All those years of insufficient maintenance caught up with PG&E Corp. (NYSE: PCG) in 2017 and 2018 when wildfires raged through Northern California destroying thousands of homes and causing at least 100 deaths. In order to avoid a repeat of past disasters, the company cut off power to 513,000 customers early Wednesday morning in response to forecasts for widespread areas of high winds.
Power will be shut off to another 234,000 customers at around noon PT on Wednesday with a potential for 42,000 more to lose power later. The company said they expected the winds to last through midday Thursday, although the risk in some areas remains “elevated” into Friday.
In cities affected by the power shutdown, officials have warned residents to be prepared for six powerless days.
A two-day blackout could post a loss of $2.6 billion for the affected area, and PG&E likely will be off the hook for those costs.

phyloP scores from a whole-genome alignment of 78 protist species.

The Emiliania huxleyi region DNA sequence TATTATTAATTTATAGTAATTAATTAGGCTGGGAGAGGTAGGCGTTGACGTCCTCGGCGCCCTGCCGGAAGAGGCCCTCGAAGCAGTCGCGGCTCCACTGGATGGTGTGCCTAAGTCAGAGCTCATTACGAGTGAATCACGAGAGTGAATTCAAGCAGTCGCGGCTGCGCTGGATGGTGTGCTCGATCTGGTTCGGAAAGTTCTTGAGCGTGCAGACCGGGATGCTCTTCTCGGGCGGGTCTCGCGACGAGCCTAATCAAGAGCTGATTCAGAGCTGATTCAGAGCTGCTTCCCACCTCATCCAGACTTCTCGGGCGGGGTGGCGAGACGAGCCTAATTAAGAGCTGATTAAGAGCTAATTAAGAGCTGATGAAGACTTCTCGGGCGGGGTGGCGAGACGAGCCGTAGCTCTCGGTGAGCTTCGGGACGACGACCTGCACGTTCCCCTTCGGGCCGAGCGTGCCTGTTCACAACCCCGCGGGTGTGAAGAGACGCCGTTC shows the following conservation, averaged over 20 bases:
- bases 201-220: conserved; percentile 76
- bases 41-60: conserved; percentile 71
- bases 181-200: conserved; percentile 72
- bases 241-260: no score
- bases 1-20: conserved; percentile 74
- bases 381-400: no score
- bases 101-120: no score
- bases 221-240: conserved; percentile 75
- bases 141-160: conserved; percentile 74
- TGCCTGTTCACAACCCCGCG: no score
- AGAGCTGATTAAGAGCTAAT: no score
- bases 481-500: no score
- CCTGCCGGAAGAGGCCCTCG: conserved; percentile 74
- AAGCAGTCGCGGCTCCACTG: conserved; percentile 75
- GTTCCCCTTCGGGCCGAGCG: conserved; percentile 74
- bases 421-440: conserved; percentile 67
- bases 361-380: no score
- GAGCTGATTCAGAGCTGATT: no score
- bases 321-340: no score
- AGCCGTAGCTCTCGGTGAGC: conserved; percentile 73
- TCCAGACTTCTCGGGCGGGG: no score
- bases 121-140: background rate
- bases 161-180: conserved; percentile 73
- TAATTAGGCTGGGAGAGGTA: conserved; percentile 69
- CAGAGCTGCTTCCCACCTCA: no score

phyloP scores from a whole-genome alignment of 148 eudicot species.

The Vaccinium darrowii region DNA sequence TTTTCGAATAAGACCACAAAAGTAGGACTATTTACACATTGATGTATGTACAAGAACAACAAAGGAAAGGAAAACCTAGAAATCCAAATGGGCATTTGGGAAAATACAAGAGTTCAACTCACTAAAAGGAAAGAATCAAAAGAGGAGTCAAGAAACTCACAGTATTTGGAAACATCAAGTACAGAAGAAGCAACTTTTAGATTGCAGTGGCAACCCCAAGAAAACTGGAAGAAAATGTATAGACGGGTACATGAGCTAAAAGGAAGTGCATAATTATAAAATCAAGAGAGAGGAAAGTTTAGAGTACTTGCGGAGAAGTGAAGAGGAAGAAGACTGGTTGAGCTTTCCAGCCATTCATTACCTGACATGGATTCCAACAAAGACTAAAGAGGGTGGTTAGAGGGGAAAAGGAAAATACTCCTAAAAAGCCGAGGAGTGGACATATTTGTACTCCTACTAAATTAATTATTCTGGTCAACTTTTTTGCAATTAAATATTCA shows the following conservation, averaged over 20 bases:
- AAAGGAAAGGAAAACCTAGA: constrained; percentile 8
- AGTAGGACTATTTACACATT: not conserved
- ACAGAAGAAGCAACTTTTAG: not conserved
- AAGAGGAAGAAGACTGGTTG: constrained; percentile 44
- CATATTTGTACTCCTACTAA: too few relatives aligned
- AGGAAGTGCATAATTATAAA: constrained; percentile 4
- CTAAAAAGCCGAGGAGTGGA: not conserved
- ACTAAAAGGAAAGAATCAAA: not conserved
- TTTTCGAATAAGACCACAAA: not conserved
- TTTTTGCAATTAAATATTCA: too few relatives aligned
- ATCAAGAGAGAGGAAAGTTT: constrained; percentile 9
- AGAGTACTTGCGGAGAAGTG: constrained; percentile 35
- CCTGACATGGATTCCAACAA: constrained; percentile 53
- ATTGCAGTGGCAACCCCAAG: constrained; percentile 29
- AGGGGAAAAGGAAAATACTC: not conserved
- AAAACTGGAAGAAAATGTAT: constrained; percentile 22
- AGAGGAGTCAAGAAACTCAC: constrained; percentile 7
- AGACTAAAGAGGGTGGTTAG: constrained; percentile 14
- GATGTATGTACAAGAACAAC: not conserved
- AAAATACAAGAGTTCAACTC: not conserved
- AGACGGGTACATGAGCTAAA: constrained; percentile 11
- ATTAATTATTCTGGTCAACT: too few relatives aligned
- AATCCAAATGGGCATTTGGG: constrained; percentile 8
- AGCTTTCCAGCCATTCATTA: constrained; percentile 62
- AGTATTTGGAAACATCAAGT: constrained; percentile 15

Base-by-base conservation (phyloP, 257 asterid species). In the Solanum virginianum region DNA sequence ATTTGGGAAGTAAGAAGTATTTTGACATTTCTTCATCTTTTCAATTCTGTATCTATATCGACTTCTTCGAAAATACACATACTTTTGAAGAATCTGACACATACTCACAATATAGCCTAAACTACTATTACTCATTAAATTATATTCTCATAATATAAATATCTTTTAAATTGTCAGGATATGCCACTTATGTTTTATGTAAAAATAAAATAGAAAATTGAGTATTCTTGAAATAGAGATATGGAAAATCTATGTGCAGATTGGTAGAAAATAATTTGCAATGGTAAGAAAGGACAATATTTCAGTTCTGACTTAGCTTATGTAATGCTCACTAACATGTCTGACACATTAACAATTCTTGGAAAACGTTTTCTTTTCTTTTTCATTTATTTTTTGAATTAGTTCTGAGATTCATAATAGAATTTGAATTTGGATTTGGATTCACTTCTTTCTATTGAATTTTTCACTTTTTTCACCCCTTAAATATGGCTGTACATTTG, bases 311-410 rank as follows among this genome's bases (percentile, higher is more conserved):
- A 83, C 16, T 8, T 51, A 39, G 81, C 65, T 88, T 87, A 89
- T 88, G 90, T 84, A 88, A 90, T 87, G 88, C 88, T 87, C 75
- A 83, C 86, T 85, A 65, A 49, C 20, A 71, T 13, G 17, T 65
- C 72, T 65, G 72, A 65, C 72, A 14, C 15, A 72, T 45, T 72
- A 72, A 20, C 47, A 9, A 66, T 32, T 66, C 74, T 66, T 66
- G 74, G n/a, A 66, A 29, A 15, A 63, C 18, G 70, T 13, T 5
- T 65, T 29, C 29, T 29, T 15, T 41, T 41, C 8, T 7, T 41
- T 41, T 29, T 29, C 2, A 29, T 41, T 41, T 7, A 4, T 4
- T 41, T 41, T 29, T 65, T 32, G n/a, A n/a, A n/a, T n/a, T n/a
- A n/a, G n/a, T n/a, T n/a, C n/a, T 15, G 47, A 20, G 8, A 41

But avoiding another disaster is local and state governments’ primary goal. Governor Gavin Newsom on Tuesday acknowledged the disruption the power shutdown will cause at the same time that he offered a bit of praise for PG&E for finally “[waking] up to their responsibility to keep people safe.”
State Senator Jerry Hill, a long-time critic of the company, told a local television station it’s easy for PG&E to turn off the power: “There’s no liability if there’s a fire after that, rather than providing that safe system that they haven’t and that they’ve been paid to do.”
“We are not a third-world country,” Hill said.
Oakland Mayor Libby Schaaf said that PG&E should have been doing more, presumably over a long period, to maintain its power distribution system and avoid a shutdown of this size. She did say, however, that “in the interest of public safety,” the shutdown can’t be avoided.
Hill called the shutdown an overreaction, according to a report at Bloomberg News: “I think they need to spend the billions they’ve already received to harden the system. I think they’re in crisis and will do anything to prevent another wildfire.”
He appears to have a point. Investors seem to agree that the company’s bankruptcy won’t be adversely affected by the shutdown. After all, if there is no power running through the lines and a fire starts, how can it be PG&E’s fault?
PG&E stock traded up more than two points earlier Wednesday and was trading up about 1.3% at $11.05 just after the noon hour. The stock’s 52-week range is $5.07 to $49.42, and the consensus 12-month price target is $16.77.